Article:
Researchers from Rutgers University, University of Minnesota and University of Texas at Dallas in the U.S have discovered a new type of electric field effect that can control light emission from perovskite devices.

U.S researchers find new type of electric field effect that controls light emission from perovskite devices image

The electric field effect usually refers to the modulation of electrical conductivity in a semiconductor by means of an applied voltage to a gate electrode and forms the basis of modern digital electronics. In a conventional field effect transistor (FET), the conductivity of a semiconductor layer can be turned on or off or gradually ramped up or down. Now, the research team has found that the photoluminescence (PL) of a perovskite device can be modulated in a similar manner. “Our work reports a novel type of field effect in which PL, rather than conductivity, is tuned by an ‘electric knob’ – the gate voltage,” explains Vitaly Podzorov, who led the research.

PL, which comes from the recombination of free electrons and holes generated in a semiconductor exposed to a light source such as a laser, is sensitive in some materials to external factors such as temperature, pressure, strain, or magnetic field. But the gradual, reversible control of PL by an applied voltage has not been observed before, say the researchers.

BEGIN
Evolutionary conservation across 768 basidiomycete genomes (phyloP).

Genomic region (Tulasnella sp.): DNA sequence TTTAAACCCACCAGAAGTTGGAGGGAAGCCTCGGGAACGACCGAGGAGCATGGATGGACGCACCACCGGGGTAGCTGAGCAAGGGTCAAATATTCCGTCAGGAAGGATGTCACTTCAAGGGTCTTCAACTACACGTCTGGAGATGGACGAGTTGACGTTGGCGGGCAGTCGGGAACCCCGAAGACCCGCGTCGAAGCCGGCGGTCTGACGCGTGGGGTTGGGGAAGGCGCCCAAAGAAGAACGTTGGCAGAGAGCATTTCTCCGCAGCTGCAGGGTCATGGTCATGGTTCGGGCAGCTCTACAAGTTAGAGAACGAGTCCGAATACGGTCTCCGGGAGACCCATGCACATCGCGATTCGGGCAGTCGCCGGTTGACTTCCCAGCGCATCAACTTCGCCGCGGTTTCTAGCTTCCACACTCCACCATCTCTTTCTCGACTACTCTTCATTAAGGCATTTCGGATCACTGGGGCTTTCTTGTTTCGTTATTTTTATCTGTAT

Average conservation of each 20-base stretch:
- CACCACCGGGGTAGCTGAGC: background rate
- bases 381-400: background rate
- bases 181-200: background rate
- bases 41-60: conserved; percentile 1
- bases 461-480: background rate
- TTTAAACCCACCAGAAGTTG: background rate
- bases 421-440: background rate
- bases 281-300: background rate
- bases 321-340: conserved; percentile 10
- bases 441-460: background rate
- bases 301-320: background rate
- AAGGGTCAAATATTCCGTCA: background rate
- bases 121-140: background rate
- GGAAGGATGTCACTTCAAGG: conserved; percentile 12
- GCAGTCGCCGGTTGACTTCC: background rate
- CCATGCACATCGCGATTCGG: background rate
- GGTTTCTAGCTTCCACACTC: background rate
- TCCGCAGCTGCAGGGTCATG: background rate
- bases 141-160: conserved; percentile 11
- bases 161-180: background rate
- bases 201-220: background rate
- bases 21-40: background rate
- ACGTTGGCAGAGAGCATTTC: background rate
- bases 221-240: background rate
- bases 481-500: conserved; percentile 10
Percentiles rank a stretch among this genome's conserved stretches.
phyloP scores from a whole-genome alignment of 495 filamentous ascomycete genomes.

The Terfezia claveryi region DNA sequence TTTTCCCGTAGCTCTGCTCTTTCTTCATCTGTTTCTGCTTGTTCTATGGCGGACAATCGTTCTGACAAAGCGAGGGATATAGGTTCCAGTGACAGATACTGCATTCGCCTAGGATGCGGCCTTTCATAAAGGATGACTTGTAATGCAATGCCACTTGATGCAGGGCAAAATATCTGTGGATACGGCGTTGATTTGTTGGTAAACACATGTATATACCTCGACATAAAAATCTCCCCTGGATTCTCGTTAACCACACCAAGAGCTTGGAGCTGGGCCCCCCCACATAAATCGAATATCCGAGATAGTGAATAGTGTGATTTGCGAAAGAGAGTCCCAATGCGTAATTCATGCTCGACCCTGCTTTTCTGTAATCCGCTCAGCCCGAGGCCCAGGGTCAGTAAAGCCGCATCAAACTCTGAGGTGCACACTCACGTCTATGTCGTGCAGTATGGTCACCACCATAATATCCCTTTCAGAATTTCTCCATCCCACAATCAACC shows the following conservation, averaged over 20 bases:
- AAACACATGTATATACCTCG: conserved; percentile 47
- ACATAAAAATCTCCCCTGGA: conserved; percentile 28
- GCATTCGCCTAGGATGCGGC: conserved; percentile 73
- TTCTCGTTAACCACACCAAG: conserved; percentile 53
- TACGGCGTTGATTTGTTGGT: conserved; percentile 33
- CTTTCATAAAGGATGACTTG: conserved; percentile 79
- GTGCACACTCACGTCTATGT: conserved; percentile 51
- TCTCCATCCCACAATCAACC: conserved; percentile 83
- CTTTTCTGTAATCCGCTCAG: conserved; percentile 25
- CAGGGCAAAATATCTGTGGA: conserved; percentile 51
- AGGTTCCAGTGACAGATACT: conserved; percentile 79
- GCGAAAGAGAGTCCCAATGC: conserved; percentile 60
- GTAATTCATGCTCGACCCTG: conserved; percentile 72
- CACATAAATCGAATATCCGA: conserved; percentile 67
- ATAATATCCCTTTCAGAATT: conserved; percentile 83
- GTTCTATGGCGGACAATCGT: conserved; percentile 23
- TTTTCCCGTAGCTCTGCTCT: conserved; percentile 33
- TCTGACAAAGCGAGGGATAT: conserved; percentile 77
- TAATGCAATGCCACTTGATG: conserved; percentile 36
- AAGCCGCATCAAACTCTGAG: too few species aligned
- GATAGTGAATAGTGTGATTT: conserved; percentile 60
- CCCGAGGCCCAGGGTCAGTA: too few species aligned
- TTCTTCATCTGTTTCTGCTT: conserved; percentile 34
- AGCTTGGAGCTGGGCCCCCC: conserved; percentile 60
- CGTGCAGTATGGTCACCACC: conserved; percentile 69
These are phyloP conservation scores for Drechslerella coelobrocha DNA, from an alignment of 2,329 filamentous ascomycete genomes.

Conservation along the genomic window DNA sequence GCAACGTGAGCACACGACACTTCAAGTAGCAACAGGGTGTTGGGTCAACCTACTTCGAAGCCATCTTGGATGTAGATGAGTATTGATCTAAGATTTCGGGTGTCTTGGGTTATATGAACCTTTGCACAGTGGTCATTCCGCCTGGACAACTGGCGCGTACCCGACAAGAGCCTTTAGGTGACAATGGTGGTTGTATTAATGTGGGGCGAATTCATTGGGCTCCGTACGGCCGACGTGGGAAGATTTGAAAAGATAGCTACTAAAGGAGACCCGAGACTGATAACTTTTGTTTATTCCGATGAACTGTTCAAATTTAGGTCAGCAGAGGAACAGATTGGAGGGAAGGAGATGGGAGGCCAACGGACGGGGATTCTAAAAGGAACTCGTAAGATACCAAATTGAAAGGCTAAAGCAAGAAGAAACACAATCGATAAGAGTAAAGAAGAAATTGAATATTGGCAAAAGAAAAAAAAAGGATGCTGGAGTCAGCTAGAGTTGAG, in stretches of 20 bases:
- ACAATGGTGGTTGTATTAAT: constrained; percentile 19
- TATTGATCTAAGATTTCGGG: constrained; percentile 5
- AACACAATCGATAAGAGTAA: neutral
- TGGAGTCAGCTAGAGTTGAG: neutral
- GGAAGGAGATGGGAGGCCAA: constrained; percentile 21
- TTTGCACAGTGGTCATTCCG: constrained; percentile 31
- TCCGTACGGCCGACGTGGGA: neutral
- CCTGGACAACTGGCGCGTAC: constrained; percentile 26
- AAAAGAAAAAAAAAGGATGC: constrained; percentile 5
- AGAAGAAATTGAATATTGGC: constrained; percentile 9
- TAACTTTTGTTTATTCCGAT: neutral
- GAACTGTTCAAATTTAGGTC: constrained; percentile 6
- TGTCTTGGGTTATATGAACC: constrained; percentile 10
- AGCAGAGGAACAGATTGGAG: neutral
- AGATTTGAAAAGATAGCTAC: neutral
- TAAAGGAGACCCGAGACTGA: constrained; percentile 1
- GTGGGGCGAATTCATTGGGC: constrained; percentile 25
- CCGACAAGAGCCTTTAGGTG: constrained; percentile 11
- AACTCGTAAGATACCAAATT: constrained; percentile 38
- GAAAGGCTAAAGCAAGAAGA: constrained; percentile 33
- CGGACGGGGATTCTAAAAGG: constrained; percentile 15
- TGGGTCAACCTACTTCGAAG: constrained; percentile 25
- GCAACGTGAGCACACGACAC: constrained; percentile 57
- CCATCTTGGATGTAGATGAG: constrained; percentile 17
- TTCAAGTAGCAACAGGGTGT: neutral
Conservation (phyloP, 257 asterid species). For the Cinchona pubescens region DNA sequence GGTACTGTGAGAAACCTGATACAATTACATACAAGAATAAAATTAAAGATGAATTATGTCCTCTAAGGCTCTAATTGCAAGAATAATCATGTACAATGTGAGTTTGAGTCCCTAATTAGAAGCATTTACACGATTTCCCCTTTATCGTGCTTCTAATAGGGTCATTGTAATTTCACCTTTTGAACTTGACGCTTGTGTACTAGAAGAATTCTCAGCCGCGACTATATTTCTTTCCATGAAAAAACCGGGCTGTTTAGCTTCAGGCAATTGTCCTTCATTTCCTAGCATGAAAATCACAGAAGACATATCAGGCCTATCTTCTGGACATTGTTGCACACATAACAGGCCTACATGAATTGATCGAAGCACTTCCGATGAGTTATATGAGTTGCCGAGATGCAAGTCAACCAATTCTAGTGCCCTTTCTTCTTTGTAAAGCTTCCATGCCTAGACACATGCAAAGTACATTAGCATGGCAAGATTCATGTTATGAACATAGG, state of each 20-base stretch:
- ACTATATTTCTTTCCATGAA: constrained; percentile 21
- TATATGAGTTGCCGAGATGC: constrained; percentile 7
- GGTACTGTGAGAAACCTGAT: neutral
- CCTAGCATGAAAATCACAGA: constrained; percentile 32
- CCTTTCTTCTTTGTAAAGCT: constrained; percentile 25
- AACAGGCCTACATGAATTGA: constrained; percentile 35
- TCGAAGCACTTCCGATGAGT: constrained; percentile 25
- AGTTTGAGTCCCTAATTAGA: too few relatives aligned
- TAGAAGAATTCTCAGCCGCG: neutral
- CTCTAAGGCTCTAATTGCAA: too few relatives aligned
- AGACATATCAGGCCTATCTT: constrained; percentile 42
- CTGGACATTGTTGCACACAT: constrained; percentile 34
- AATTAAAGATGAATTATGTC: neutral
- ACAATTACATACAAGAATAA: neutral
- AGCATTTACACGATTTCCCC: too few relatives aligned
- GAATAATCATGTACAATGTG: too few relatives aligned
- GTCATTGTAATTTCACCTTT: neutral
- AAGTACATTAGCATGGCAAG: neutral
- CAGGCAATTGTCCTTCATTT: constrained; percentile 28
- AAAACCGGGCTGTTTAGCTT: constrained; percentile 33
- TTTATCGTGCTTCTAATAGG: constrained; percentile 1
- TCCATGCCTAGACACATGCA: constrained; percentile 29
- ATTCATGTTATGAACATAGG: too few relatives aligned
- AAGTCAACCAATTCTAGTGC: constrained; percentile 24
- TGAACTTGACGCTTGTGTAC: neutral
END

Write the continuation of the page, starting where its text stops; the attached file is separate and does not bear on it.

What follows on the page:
“We believe that our work is a significant breakthrough in optoelectronics based on emergent materials,” Podzorov told Materials Today.

The team had been looking for the conventional electric field effect in lead-halide perovskites, and fabricated electric-double-layer transistors (EDLTs) based on various lead-halide perovskites including CsPbBr3, MAPbBr3, and FAPbBr3 with an electrolyte gel replacing the insulating layer. Molecular ions within the electrolyte layer are mobile and can be polarized by applying a very small gate voltage. Anions accumulating near the surface of the semiconducting perovskite generate a strong electric field, which affects the rate of radiative recombination in the material and, therefore, the PL.



“The fields generated in EDLTs can typically be up to 100 times greater than fields generated in conventional FETs,” explains Podzorov, “which allows to ramp up the carrier density in the semiconductor much more drastically than one can using a conventional FET.”

The ability to tune the PL intensity of a perovskite EDLT reversibly over a wide range simply via the gate voltage could be useful in many optoelectronic applications.

“If perovskites, where we have observed our PL gating effect, are ultimately used in optoelectronic applications for light emission, one can enhance or control their performance with an additional gate electrode,” points out Podzorov.

It is also possible that the PL of other emergent materials might be controllable in the same way.

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